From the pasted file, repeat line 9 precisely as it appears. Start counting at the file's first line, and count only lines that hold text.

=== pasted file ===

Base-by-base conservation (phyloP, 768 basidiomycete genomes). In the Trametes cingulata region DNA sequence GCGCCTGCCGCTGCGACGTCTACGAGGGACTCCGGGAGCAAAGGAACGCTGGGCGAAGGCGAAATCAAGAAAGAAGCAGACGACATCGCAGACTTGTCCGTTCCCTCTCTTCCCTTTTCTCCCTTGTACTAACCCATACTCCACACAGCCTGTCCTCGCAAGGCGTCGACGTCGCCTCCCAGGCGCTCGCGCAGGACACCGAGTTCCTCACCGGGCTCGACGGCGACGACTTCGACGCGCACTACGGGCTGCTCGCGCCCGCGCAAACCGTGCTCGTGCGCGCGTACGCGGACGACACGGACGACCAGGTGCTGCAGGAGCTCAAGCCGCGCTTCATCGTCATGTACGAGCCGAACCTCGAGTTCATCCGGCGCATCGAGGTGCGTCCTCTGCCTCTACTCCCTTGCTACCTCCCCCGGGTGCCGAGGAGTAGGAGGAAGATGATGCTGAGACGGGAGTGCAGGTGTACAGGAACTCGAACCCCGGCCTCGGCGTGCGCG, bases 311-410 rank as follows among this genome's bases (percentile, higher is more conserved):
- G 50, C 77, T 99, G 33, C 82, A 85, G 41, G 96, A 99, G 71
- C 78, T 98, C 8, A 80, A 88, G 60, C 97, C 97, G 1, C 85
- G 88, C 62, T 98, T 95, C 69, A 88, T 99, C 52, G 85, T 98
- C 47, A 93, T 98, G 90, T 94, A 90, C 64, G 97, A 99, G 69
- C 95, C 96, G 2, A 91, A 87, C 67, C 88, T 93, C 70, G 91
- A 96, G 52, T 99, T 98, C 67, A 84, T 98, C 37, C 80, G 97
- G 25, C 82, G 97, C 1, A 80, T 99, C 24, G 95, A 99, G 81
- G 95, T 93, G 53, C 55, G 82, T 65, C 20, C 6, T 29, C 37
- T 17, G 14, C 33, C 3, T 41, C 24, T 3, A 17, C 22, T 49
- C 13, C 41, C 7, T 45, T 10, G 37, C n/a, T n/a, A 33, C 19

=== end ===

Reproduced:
- G 95, T 93, G 53, C 55, G 82, T 65, C 20, C 6, T 29, C 37